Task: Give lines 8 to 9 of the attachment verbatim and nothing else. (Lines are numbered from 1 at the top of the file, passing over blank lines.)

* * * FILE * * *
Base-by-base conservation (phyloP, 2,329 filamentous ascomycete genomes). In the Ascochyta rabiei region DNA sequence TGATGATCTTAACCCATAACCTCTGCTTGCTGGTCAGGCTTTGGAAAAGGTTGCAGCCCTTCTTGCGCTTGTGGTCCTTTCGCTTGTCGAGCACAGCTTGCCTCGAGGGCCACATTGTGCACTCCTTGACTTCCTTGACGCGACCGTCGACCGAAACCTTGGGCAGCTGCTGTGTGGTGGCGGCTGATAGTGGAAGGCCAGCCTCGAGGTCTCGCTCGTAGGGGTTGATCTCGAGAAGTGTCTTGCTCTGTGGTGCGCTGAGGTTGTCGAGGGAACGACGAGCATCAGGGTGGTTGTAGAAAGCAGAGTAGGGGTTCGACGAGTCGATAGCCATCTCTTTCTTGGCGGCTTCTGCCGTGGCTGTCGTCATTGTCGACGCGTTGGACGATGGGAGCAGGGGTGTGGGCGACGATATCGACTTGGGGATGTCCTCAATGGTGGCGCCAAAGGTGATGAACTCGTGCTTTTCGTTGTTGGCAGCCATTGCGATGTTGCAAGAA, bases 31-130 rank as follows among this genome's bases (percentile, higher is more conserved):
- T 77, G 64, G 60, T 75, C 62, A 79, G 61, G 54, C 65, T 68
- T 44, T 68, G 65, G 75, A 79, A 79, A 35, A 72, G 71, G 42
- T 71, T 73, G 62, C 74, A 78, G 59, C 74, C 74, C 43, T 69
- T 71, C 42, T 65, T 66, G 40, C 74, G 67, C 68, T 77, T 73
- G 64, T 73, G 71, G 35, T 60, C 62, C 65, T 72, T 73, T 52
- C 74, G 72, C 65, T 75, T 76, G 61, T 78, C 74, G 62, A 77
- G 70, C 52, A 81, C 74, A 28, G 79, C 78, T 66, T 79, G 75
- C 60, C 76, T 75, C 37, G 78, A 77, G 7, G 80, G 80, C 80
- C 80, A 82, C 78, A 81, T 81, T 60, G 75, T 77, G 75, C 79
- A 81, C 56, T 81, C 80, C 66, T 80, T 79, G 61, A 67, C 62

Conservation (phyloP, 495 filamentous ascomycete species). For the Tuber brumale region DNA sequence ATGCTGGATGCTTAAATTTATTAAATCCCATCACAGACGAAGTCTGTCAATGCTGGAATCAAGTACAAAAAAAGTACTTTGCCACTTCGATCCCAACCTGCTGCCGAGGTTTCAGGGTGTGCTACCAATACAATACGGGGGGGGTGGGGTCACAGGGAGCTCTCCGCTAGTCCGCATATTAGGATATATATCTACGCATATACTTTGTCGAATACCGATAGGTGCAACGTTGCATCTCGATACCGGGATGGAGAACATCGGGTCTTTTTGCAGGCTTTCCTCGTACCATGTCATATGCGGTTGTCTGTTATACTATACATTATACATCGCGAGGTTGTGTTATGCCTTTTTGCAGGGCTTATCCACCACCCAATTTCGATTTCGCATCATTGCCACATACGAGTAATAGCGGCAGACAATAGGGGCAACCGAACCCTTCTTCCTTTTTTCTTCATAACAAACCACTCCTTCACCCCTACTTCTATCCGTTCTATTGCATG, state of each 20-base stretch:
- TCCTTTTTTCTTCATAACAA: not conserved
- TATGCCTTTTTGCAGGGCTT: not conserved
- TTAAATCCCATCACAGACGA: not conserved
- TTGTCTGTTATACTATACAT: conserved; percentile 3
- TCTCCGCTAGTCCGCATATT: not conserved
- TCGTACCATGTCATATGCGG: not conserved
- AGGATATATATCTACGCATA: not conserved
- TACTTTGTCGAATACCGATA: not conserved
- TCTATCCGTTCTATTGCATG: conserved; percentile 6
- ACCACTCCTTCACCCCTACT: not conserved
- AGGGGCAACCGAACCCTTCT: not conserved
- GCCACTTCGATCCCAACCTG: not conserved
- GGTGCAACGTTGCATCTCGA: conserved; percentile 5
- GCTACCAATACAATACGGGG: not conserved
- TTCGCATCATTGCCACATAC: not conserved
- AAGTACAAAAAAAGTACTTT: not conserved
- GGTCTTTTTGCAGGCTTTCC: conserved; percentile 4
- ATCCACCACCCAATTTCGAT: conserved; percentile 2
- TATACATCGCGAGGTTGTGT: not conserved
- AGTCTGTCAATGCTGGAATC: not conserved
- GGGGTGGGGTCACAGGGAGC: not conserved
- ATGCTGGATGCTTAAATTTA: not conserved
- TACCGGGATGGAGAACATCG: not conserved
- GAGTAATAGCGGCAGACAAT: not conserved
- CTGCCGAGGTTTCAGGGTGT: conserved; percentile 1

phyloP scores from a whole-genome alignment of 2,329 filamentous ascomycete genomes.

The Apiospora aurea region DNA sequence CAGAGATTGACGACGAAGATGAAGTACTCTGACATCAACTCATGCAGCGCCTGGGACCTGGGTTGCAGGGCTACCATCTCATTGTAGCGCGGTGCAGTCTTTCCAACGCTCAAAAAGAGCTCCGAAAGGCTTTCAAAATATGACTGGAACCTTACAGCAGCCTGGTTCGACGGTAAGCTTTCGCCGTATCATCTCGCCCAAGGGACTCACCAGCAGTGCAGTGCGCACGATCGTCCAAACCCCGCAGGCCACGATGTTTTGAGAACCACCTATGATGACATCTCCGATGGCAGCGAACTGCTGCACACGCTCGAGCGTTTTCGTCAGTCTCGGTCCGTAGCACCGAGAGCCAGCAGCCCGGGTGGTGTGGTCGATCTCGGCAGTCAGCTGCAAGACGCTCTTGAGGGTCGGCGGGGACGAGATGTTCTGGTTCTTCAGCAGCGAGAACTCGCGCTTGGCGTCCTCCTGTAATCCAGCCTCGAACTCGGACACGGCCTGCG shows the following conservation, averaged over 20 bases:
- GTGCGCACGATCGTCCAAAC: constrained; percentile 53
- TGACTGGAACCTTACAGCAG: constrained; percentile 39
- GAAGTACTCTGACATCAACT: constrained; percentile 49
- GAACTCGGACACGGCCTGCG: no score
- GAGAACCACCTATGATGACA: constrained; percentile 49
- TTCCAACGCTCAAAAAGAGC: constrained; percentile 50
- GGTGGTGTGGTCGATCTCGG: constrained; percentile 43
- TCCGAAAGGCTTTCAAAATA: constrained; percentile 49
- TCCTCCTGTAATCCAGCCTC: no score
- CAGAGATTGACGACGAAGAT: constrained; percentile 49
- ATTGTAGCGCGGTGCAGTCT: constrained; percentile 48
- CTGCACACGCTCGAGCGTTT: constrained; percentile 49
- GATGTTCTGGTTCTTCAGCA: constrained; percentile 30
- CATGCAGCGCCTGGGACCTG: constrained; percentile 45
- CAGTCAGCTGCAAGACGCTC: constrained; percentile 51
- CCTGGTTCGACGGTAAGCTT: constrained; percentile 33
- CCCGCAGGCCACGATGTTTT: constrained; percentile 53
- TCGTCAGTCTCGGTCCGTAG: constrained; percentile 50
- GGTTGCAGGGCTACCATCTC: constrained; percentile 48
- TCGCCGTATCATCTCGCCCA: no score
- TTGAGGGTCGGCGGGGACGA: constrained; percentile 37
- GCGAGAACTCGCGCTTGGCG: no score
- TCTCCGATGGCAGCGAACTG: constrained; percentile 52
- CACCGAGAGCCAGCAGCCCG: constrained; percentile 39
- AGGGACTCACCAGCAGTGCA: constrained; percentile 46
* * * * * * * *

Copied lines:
- G 70, C 52, A 81, C 74, A 28, G 79, C 78, T 66, T 79, G 75
- C 60, C 76, T 75, C 37, G 78, A 77, G 7, G 80, G 80, C 80